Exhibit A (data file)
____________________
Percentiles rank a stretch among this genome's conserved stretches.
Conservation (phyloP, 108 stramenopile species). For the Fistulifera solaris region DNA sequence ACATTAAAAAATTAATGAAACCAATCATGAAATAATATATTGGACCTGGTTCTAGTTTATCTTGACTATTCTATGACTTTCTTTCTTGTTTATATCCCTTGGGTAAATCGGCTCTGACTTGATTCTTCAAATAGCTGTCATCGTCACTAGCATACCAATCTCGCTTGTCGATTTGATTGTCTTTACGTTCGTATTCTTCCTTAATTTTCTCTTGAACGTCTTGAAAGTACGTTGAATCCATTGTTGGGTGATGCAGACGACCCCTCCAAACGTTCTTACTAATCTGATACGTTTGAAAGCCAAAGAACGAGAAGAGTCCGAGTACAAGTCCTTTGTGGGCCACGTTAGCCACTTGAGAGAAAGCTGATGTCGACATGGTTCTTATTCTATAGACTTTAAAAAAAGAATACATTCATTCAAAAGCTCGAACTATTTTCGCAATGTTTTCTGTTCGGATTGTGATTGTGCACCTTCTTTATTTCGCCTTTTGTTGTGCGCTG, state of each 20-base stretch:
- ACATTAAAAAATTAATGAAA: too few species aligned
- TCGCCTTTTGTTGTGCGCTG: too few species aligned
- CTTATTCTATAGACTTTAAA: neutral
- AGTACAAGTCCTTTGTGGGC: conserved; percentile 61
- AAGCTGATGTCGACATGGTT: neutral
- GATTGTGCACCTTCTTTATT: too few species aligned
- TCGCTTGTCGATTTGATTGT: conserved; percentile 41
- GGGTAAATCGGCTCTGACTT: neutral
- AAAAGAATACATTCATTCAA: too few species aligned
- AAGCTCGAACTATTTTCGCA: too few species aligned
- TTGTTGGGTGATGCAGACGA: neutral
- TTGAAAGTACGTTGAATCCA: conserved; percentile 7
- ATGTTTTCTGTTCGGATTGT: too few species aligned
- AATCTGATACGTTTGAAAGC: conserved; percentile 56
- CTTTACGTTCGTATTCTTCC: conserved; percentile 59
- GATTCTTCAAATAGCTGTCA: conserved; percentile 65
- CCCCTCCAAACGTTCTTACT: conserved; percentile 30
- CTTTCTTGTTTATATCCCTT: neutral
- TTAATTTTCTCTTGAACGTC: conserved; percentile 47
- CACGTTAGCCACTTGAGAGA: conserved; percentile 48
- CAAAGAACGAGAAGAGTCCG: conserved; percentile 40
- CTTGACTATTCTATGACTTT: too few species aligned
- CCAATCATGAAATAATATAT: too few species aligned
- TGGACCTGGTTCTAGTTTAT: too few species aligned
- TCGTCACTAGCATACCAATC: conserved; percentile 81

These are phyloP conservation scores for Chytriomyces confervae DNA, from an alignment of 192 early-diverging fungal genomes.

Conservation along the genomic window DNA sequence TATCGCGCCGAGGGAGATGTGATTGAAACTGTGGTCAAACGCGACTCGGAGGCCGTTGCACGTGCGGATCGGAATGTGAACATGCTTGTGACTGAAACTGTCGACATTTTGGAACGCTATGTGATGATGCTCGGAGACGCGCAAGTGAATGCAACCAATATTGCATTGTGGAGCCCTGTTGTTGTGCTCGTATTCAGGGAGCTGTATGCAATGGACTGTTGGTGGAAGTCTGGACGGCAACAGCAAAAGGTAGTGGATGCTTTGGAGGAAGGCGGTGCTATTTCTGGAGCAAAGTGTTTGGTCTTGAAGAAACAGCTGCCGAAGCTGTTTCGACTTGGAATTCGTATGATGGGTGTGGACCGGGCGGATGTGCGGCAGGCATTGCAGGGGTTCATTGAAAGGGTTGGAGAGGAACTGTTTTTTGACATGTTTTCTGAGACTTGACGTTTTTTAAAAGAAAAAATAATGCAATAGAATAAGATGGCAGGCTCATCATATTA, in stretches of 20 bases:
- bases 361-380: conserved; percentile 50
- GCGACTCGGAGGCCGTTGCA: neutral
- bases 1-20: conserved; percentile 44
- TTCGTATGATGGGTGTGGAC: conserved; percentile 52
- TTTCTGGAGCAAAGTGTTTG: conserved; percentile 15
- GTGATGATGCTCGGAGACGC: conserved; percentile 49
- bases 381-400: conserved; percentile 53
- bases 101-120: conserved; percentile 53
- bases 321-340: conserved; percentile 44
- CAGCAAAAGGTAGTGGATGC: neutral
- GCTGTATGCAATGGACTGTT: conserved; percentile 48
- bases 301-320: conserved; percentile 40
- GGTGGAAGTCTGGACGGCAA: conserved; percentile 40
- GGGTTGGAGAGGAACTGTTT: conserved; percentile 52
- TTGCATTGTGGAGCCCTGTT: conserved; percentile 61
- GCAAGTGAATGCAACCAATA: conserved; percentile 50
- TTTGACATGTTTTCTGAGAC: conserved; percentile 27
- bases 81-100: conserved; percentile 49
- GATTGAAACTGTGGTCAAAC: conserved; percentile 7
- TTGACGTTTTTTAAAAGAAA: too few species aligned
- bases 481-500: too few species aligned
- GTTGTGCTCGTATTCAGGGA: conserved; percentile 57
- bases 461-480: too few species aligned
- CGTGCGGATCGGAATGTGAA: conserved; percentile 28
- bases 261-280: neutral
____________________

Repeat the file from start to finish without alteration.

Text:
Percentiles rank a stretch among this genome's conserved stretches.
Conservation (phyloP, 108 stramenopile species). For the Fistulifera solaris region DNA sequence ACATTAAAAAATTAATGAAACCAATCATGAAATAATATATTGGACCTGGTTCTAGTTTATCTTGACTATTCTATGACTTTCTTTCTTGTTTATATCCCTTGGGTAAATCGGCTCTGACTTGATTCTTCAAATAGCTGTCATCGTCACTAGCATACCAATCTCGCTTGTCGATTTGATTGTCTTTACGTTCGTATTCTTCCTTAATTTTCTCTTGAACGTCTTGAAAGTACGTTGAATCCATTGTTGGGTGATGCAGACGACCCCTCCAAACGTTCTTACTAATCTGATACGTTTGAAAGCCAAAGAACGAGAAGAGTCCGAGTACAAGTCCTTTGTGGGCCACGTTAGCCACTTGAGAGAAAGCTGATGTCGACATGGTTCTTATTCTATAGACTTTAAAAAAAGAATACATTCATTCAAAAGCTCGAACTATTTTCGCAATGTTTTCTGTTCGGATTGTGATTGTGCACCTTCTTTATTTCGCCTTTTGTTGTGCGCTG, state of each 20-base stretch:
- ACATTAAAAAATTAATGAAA: too few species aligned
- TCGCCTTTTGTTGTGCGCTG: too few species aligned
- CTTATTCTATAGACTTTAAA: neutral
- AGTACAAGTCCTTTGTGGGC: conserved; percentile 61
- AAGCTGATGTCGACATGGTT: neutral
- GATTGTGCACCTTCTTTATT: too few species aligned
- TCGCTTGTCGATTTGATTGT: conserved; percentile 41
- GGGTAAATCGGCTCTGACTT: neutral
- AAAAGAATACATTCATTCAA: too few species aligned
- AAGCTCGAACTATTTTCGCA: too few species aligned
- TTGTTGGGTGATGCAGACGA: neutral
- TTGAAAGTACGTTGAATCCA: conserved; percentile 7
- ATGTTTTCTGTTCGGATTGT: too few species aligned
- AATCTGATACGTTTGAAAGC: conserved; percentile 56
- CTTTACGTTCGTATTCTTCC: conserved; percentile 59
- GATTCTTCAAATAGCTGTCA: conserved; percentile 65
- CCCCTCCAAACGTTCTTACT: conserved; percentile 30
- CTTTCTTGTTTATATCCCTT: neutral
- TTAATTTTCTCTTGAACGTC: conserved; percentile 47
- CACGTTAGCCACTTGAGAGA: conserved; percentile 48
- CAAAGAACGAGAAGAGTCCG: conserved; percentile 40
- CTTGACTATTCTATGACTTT: too few species aligned
- CCAATCATGAAATAATATAT: too few species aligned
- TGGACCTGGTTCTAGTTTAT: too few species aligned
- TCGTCACTAGCATACCAATC: conserved; percentile 81

These are phyloP conservation scores for Chytriomyces confervae DNA, from an alignment of 192 early-diverging fungal genomes.

Conservation along the genomic window DNA sequence TATCGCGCCGAGGGAGATGTGATTGAAACTGTGGTCAAACGCGACTCGGAGGCCGTTGCACGTGCGGATCGGAATGTGAACATGCTTGTGACTGAAACTGTCGACATTTTGGAACGCTATGTGATGATGCTCGGAGACGCGCAAGTGAATGCAACCAATATTGCATTGTGGAGCCCTGTTGTTGTGCTCGTATTCAGGGAGCTGTATGCAATGGACTGTTGGTGGAAGTCTGGACGGCAACAGCAAAAGGTAGTGGATGCTTTGGAGGAAGGCGGTGCTATTTCTGGAGCAAAGTGTTTGGTCTTGAAGAAACAGCTGCCGAAGCTGTTTCGACTTGGAATTCGTATGATGGGTGTGGACCGGGCGGATGTGCGGCAGGCATTGCAGGGGTTCATTGAAAGGGTTGGAGAGGAACTGTTTTTTGACATGTTTTCTGAGACTTGACGTTTTTTAAAAGAAAAAATAATGCAATAGAATAAGATGGCAGGCTCATCATATTA, in stretches of 20 bases:
- bases 361-380: conserved; percentile 50
- GCGACTCGGAGGCCGTTGCA: neutral
- bases 1-20: conserved; percentile 44
- TTCGTATGATGGGTGTGGAC: conserved; percentile 52
- TTTCTGGAGCAAAGTGTTTG: conserved; percentile 15
- GTGATGATGCTCGGAGACGC: conserved; percentile 49
- bases 381-400: conserved; percentile 53
- bases 101-120: conserved; percentile 53
- bases 321-340: conserved; percentile 44
- CAGCAAAAGGTAGTGGATGC: neutral
- GCTGTATGCAATGGACTGTT: conserved; percentile 48
- bases 301-320: conserved; percentile 40
- GGTGGAAGTCTGGACGGCAA: conserved; percentile 40
- GGGTTGGAGAGGAACTGTTT: conserved; percentile 52
- TTGCATTGTGGAGCCCTGTT: conserved; percentile 61
- GCAAGTGAATGCAACCAATA: conserved; percentile 50
- TTTGACATGTTTTCTGAGAC: conserved; percentile 27
- bases 81-100: conserved; percentile 49
- GATTGAAACTGTGGTCAAAC: conserved; percentile 7
- TTGACGTTTTTTAAAAGAAA: too few species aligned
- bases 481-500: too few species aligned
- GTTGTGCTCGTATTCAGGGA: conserved; percentile 57
- bases 461-480: too few species aligned
- CGTGCGGATCGGAATGTGAA: conserved; percentile 28
- bases 261-280: neutral